return trip

NASA funds a key piece of technology to confirm life on Mars

MAPS will fire precious samples of dust and rock off the Red Planet for return back to Earth.

An illustration of two views of Mars: a desert world and its past as a watery world.
NASA’s Goddard Space Flight Center

In an effort to find out whether our neighboring planet Mars ever housed life, NASA is one step closer to retrieving precious samples from the Red Planet that could potentially hold clues to ancient aliens.

On March 4, NASA awarded the contract for the Mars Ascent Propulsion System (MAPS) to Northrop Grumman Systems Corporation, a private aerospace company. The contract tasks Northrop Grumman with building components of a vehicle that will travel to Mars as part of the plan to bring back samples from the Red Planet to analyze on Earth.


Northrop Grumman will design and develop the propulsion system for the Mars Ascent Vehicle (MAV), as well as other supporting equipment, over a 14-month period. The contract is expected to cost around $60 million. The mission has a potential launch date slated for 2026.

“We are committed to help build the rockets that will orbit the samples Perseverance collects so they can be returned to Earth,” Rebecca Torzone, vice president of missile products at Northrop Grumman, said in a press release.

An illustration of the NASA Mars Ascent Vehicle that would be launched from the Martian surface, carrying precious samples from the red planet.


WHAT'S NEW — The Mars Sample Return program is still in the works. So far, we know it involves sending a Sample Fetch Rover and Mars Ascent Vehicle to the Martian surface to collect and return the samples Perseverance has (hopefully) collected back to Earth.

NASA’s Perseverance rover landed on the surface of Mars on February 18, and a crucial part of its mission is to collect rock and dust samples from the surface of Mars and stow them away for a future mission to scoop them up.

Grumman will provide the propulsion system that will make up a part of a two-stage vehicle sent to collect the samples, stow them onboard, and then launch them back into Martian orbit.

As part of the mission, a Mars lander will first arrive near Jezero Crater, Perseverance’s landing site. The 28-mile wide, 1,600-foot deep crater is located in a basin slightly north of the Martian equator. Jezero Crater is believed to have once housed a lake, which is estimated to have dried out some time between 3.5 and 3.8 billion years ago.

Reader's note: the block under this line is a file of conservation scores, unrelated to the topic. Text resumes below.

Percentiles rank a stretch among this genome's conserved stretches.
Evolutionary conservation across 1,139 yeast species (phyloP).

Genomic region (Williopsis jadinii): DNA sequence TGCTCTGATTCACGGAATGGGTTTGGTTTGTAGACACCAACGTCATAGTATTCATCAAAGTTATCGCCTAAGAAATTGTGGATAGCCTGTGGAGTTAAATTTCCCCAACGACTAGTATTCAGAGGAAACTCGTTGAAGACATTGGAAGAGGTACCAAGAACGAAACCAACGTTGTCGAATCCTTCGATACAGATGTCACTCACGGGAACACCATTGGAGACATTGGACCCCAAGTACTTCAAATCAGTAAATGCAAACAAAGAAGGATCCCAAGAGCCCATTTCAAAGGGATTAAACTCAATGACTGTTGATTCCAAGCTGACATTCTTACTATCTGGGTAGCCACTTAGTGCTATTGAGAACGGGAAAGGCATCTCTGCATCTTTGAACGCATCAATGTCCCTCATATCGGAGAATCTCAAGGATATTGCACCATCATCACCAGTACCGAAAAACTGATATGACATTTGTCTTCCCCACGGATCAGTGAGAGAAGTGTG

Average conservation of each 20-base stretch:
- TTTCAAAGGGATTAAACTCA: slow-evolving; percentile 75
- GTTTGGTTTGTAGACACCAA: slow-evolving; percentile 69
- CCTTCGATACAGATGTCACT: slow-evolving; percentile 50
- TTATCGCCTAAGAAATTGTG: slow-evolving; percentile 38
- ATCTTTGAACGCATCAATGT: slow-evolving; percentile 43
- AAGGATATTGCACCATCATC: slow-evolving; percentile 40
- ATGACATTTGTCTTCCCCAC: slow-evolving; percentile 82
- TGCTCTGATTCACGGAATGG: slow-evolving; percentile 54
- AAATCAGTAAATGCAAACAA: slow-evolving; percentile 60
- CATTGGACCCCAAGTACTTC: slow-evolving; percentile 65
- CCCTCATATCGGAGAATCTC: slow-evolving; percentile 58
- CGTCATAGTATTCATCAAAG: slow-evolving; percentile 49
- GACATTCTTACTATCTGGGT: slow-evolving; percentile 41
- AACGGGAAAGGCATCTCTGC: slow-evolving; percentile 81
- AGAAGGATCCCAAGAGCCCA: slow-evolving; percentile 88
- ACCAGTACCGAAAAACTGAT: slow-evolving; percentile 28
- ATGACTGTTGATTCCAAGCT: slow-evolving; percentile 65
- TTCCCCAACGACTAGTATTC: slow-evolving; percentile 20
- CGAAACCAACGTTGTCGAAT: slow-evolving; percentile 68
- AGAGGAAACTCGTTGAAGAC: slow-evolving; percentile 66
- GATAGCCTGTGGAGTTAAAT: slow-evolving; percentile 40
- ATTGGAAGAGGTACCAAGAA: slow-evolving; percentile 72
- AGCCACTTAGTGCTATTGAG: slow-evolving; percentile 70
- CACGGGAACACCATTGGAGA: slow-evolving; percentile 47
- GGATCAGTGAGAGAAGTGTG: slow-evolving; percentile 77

The lander will carry the ascent vehicle along with a Sample Fetch Rover (SFR), which is being designed by the European Space Agency. This new rover is roughly the same size as NASA's Opportunity rover — about the size of a sedan.

The SFR will gather the cached samples and carry them back to the lander to transfer them back to the ascent vehicle. From there, the ascent vehicle will launch from the surface and deploy a special container carrying the samples into the Martian orbit to be later picked up by an orbiting spacecraft. If all that goes to plan, then the orbiting spacecraft will bring the sample back to Earth.

The tire tracks of Perseverance’s first drive on Mars. The rover will soon begin collecting samples to be returned at a later date.


HERE'S THE BACKGROUND — Mars is a desolate world today, but evidence suggests that the Red Planet may have once been a habitable environment replete with lakes, streams, and even oceans.

NASA’s Perseverance rover touched down earlier this year armed with tools to help it dig for clues of ancient life that may have once existed on Mars.

Perseverance carries nine drill bits which the rover will use to collect samples of Martian rock and dust. The samples will move through the belly of the robot into the Adaptive Caching Assembly System, where they are assessed and processed.

Samples which the rover deems intriguing will be stowed away in special tubes and left in a marked area on Mars for future sample return missions.

WHY IT MATTERS — This intricate process will allow scientists to probe at Martian rock in a lab for the first time.

Meteorites from Mars have landed on Earth and been analyzed before, but these space rocks are altered by Earth’s atmosphere as they journey their way from the Red Planet.

However, being able to analyze pure Martian samples for the first time will help scientists determine whether or not the Red Planet contained signs of ancient microbial life. In turn, this will answer whether life exists beyond Earth — and may even tell us whether that life is similar or entirely different to life forms on our home planet.

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